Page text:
On October 17, the Charles Hosmer Morse Museum of American Art in Winter Park, FL., opens two new exhibitions celebrating Louis Comfort Tiffany’s creative spirit and the creative process at Tiffany Studios.
Louis Comfort Tiffany—Impressions on Film, Canvas, and Paper is an exhibition of Tiffany’s personal photographs, paintings, and watercolors that provides an intimate view of the innovator who built the artistic empire of Tiffany Studios. While Tiffany’s famous works in glass dazzle, Tiffany the man found inspiration in the simple beauty of everyday life, farm scenes, children playing in the surf, and boats on the Hudson River.
Tiffany Studios Designs will feature drawings, photographs, and sketches for a selection of the astonishingly diverse objects that his firm made available to the Gilded Age’s elite and discriminating consumer. Both shows are organized from the Museum’s extensive collection of Tiffany works. Tiffany was an artist as well as a visionary. Throughout his life he was an active painter and photographer.
Louis Comfort Tiffany—Impressions on Film, Canvas, and Paper draws on the Museum’s collection of Tiffany’s less well known two-dimensional works, examples that are poetic in character—sometimes joyous, sometimes elegiac. Tiffany, who traveled broadly, was unceasingly engaged with his visual environment, recording his impressions with camera, brush, and pen.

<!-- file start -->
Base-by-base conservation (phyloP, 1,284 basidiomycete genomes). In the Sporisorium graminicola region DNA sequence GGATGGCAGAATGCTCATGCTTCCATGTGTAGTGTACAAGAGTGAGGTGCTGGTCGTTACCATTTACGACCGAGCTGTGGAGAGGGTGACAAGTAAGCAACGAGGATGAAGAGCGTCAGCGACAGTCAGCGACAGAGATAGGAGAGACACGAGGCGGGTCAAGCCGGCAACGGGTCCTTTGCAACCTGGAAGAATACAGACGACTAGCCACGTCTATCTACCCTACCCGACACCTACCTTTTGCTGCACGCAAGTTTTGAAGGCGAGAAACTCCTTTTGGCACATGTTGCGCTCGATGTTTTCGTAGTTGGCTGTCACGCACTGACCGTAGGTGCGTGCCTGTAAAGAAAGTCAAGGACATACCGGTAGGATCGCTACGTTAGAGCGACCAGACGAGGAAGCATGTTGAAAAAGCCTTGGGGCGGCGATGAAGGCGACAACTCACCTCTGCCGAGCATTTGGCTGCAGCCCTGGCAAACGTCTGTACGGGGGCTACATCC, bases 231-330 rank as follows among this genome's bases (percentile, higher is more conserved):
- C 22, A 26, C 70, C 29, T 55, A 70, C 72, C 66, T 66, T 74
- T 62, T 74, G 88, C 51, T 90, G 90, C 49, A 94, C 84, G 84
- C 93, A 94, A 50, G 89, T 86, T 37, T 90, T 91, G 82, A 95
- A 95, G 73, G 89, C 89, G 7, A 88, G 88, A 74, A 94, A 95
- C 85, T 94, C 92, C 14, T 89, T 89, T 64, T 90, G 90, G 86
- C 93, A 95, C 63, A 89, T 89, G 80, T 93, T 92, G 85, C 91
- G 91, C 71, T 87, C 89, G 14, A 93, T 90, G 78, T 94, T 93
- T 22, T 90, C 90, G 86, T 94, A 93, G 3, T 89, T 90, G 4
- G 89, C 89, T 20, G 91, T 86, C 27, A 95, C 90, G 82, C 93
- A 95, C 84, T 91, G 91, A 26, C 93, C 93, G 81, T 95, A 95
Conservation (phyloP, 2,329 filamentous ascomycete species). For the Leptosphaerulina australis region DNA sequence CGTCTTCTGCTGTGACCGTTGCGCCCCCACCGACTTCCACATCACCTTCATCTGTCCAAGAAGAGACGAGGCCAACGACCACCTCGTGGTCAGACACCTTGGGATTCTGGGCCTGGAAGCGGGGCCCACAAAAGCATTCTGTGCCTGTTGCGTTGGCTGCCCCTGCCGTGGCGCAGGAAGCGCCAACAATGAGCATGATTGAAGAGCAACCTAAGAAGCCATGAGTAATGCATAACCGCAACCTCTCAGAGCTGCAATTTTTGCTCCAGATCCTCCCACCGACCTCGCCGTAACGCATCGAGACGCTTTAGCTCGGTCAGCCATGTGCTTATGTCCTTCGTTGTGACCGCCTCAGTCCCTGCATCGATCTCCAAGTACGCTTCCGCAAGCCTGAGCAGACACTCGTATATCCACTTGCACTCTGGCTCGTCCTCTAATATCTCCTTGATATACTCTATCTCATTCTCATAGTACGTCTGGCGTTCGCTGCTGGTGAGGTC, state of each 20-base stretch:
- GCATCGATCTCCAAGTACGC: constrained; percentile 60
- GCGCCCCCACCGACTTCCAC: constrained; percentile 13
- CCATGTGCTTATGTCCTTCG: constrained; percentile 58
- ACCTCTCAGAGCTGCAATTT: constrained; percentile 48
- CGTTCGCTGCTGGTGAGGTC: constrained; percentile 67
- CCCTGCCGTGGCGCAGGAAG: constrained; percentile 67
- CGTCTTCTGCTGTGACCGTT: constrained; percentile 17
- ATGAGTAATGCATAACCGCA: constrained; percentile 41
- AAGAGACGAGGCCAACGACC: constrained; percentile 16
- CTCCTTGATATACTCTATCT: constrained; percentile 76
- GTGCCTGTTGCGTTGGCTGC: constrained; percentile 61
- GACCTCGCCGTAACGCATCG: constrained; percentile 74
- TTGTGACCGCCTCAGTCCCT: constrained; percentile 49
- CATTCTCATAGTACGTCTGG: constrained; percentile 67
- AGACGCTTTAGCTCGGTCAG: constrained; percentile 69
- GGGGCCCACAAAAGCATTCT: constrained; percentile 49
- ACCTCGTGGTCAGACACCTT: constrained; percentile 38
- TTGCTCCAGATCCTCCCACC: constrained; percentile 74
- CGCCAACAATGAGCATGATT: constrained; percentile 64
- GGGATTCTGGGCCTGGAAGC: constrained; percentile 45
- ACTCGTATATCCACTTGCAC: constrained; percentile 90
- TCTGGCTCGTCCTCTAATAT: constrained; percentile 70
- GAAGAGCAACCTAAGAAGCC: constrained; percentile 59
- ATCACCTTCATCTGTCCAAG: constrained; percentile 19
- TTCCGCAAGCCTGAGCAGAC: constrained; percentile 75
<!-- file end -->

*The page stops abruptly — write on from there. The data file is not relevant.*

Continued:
Through the exhibit of Tiffany designs, which range from windows to baptismal fonts, visitors will gain some understanding of an inspired but complex organization. Under Louis Comfort Tiffany’s careful watch, Tiffany Studios’ talented designers and craftspeople translated the artist’s all-encompassing aesthetic vision into some of the most stunning and luminous objects of our time.
The Morse Museum, which celebrates its 75th anniversary this year, is home to the world’s most comprehensive collection of works by Louis Comfort Tiffany (1848–1933). These include not only lamps, windows, art glass, pottery, and paintings, but the chapel interior he designed for the 1893 World’s Columbian Exposition and art and architectural elements from his Long Island estate, Laurelton Hall. The collection also includes American art pottery, paintings, and decorative art. For more information, call (407) 645-5311 or visit www.morsemuseum.org